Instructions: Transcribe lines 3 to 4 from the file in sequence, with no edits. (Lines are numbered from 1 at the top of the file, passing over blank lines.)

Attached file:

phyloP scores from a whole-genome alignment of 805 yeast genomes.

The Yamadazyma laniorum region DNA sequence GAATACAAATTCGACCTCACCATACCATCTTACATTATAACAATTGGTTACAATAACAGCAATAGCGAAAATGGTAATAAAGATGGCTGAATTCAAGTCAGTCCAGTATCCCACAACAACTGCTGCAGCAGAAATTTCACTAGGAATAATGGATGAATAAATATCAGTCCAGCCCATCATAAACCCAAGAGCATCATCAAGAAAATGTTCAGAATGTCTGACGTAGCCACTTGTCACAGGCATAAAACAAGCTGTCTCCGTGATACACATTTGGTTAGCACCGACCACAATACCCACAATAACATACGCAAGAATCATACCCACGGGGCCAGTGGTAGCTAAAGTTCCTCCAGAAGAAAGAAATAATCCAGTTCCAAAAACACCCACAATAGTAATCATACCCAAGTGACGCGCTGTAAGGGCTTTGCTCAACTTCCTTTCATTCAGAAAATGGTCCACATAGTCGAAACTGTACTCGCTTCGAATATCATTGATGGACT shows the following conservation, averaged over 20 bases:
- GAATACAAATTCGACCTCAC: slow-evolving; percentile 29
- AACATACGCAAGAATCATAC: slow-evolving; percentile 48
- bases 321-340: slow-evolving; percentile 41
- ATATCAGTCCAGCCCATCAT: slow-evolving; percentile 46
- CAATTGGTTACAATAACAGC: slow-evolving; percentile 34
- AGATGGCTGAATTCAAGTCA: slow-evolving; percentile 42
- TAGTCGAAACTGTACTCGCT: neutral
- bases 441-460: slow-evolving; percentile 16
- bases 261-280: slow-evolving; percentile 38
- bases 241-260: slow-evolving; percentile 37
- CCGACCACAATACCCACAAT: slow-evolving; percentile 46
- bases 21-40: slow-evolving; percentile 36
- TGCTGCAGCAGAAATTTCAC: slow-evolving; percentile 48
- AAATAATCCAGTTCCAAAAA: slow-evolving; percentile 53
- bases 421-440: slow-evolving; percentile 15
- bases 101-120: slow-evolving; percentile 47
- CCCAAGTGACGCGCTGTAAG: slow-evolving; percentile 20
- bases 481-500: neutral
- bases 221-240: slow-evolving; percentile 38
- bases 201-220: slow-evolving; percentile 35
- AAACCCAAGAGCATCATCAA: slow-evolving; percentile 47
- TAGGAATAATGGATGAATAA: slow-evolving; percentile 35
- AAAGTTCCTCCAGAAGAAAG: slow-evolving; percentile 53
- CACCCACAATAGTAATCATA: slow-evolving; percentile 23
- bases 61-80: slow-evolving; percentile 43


- GAATACAAATTCGACCTCAC: slow-evolving; percentile 29
- AACATACGCAAGAATCATAC: slow-evolving; percentile 48